Nevada Dunphy Complex Fire Affects Area 6 Deer Hunters
As of Monday, October 3, the Dunphy Complex Fire had burned over 160,000 acres of habitat in Hunt Management Area 06. With the any legal weapon deer hunt in Area 06 opening on Wednesday, October 5, hunters are being asked to avoid the areas where the fires have burned. Currently, the Midas-Tuscarora Road and County Road 766 (north out of Carlin) are closed to recreational and hunting traffic.
Dunphy Complex Fire is composed of three separate fires; the Chukkar Canyon Fire, the Indian Creek Fire and the Izzenhood Fire. The Izzenhood Fire is approximately 42,000 acres and 80 percent contained and is mostly deer winter range north of Battle Mountain. The Chukkar Canyon Fire is approximately 51,000 acres and is 30 percent contained and is northwest of Carlin in the Mary’s Mountain area. The Indian Creek Fire is approximately 69,000 acres and is 10 percent contained and runs north along the west side of the Maggie Creek Drainage and just south of and around the town of Tuscarora.
The most popular hunting areas of Area 06, the Independence Mountains and the Bull Run Mountains are currently unaffected by the fires and hunters should have no problems hunting these mountain ranges.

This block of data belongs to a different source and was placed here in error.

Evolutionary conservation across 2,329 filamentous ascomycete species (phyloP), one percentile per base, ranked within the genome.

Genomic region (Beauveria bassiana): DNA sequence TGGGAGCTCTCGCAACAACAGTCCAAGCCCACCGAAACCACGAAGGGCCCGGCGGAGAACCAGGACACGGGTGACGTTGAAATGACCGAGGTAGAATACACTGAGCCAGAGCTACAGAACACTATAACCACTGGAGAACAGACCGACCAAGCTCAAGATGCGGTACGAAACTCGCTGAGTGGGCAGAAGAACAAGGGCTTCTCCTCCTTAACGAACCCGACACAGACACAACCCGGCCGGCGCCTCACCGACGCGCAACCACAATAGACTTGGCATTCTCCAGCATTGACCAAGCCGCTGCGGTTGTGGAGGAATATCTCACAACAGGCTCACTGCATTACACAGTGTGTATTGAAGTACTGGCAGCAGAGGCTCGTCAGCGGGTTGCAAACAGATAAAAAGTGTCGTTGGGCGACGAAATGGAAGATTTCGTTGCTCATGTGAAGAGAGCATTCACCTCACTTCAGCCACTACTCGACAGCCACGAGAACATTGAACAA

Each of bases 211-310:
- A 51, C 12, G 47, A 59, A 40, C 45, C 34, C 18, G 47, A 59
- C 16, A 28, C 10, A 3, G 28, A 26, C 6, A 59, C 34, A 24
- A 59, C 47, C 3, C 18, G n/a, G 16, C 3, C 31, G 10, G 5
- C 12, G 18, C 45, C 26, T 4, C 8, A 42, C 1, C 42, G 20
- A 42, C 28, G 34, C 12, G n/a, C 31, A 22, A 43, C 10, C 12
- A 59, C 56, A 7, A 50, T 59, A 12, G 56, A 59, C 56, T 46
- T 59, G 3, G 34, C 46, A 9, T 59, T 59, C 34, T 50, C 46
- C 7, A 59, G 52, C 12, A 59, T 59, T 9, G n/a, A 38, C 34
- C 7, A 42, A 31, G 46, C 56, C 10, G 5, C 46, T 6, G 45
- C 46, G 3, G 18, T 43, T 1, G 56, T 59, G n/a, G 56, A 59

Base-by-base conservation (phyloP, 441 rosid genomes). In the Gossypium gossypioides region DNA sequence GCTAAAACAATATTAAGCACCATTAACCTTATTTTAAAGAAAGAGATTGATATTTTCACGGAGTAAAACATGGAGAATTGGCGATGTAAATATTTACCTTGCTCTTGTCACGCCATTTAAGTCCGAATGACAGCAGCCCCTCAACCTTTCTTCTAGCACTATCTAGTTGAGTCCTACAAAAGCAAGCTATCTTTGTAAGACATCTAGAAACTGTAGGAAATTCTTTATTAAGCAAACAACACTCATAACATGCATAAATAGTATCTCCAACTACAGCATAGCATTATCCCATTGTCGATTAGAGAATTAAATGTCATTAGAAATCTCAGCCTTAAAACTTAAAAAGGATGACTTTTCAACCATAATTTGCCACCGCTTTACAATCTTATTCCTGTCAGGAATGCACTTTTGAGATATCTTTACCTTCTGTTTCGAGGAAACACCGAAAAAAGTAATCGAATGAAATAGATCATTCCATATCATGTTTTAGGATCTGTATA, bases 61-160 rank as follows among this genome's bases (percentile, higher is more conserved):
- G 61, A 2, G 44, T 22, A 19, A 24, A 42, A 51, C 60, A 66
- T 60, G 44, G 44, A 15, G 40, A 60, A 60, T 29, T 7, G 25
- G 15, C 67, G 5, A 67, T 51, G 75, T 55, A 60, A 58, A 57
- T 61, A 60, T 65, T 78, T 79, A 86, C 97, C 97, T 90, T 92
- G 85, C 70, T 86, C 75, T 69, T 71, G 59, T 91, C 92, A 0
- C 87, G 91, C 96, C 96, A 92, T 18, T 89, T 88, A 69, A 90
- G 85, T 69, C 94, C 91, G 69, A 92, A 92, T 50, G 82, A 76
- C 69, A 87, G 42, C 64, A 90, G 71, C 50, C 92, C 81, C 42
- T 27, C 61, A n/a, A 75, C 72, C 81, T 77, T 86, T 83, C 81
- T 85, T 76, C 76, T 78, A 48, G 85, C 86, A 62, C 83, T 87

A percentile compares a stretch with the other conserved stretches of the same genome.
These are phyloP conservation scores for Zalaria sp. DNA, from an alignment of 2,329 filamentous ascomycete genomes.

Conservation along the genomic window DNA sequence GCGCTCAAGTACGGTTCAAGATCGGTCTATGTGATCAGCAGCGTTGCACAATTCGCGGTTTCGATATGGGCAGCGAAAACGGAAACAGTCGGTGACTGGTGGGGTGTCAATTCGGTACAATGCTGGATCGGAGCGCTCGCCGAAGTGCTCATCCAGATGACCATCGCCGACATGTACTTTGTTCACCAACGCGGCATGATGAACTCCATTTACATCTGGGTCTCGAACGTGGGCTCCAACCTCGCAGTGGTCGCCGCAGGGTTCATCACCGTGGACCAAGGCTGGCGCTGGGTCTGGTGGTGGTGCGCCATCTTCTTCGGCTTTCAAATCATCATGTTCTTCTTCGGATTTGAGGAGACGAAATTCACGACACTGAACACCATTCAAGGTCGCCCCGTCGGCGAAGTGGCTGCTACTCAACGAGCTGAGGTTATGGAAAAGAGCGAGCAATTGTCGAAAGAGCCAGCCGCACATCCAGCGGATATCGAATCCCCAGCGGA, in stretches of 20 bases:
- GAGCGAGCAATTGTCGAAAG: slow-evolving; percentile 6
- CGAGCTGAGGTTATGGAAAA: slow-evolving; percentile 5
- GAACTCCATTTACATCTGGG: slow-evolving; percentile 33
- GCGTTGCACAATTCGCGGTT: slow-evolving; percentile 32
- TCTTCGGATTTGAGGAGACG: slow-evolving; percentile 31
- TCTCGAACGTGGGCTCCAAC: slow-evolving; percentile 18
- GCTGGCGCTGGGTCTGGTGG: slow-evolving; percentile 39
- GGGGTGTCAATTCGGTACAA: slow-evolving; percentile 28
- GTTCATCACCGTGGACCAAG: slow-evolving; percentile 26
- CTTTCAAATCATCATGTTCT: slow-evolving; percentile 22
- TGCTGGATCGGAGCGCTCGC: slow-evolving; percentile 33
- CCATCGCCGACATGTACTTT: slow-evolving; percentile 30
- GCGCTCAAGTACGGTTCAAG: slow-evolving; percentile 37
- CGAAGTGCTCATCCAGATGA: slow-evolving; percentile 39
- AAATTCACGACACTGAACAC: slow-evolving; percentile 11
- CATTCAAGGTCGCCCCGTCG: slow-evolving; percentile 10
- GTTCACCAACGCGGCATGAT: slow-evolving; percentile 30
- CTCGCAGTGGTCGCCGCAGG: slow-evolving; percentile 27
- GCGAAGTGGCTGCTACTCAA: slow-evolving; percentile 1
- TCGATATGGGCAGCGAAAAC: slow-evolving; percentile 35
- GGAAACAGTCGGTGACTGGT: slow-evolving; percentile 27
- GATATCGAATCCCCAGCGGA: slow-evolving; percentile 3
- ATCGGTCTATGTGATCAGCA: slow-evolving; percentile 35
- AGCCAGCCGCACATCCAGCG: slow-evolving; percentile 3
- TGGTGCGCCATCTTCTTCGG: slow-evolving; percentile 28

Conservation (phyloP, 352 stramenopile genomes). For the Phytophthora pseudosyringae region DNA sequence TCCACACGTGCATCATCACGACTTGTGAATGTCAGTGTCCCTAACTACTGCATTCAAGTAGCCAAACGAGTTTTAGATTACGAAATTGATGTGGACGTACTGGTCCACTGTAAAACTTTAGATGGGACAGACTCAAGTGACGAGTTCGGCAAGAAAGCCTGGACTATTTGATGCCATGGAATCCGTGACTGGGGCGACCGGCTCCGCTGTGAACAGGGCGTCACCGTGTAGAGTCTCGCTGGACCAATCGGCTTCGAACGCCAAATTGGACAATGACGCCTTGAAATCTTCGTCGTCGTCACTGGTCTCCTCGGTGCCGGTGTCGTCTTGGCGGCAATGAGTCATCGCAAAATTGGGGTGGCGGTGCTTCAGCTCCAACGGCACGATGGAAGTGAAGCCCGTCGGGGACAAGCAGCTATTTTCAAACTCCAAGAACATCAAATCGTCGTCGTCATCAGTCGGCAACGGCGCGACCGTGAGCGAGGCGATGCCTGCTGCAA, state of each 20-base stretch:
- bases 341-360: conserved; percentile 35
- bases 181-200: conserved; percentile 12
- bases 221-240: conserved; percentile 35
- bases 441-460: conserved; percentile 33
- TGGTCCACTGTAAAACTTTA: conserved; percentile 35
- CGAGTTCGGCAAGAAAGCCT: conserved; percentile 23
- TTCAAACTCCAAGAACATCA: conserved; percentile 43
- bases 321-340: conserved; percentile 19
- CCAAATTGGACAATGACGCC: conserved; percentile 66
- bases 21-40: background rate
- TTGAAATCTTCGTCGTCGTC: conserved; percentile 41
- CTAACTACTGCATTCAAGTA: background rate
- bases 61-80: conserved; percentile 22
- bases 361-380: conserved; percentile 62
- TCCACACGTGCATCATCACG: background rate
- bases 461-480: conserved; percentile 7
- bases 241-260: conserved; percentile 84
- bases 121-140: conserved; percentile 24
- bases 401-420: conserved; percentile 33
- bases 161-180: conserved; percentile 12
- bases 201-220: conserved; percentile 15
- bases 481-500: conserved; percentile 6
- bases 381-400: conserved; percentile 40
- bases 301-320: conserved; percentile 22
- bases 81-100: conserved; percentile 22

As long as fire conditions don’t change, hunters should also be able to hunt the north and northeastern side of the Tuscarora Mountains, though they should travel to these areas using routes that avoid the Midas-Tuscarora Road and County Road 766.
An approaching cold front will continue to bring gusty winds to the fire area today but widespread rainfall and much cooler temperatures are expected to move in by late Tuesday or early Wednesday helping firefighting efforts.
For updated information on fire locations, acreages, and containment from the Bureau of Land Management, please visit http://www.inciweb.org.
The Nevada Department of Wildlife (NDOW) protects, restores and manages fish and wildlife, promotes fishing, hunting, and boating safety. NDOW’s wildlife and habitat conservation efforts are primarily funded by sportsmen’s license and conservation fees and a federal surcharge on hunting and fishing gear. Support wildlife and habitat conservation in Nevada by purchasing a hunting, fishing, or combination license.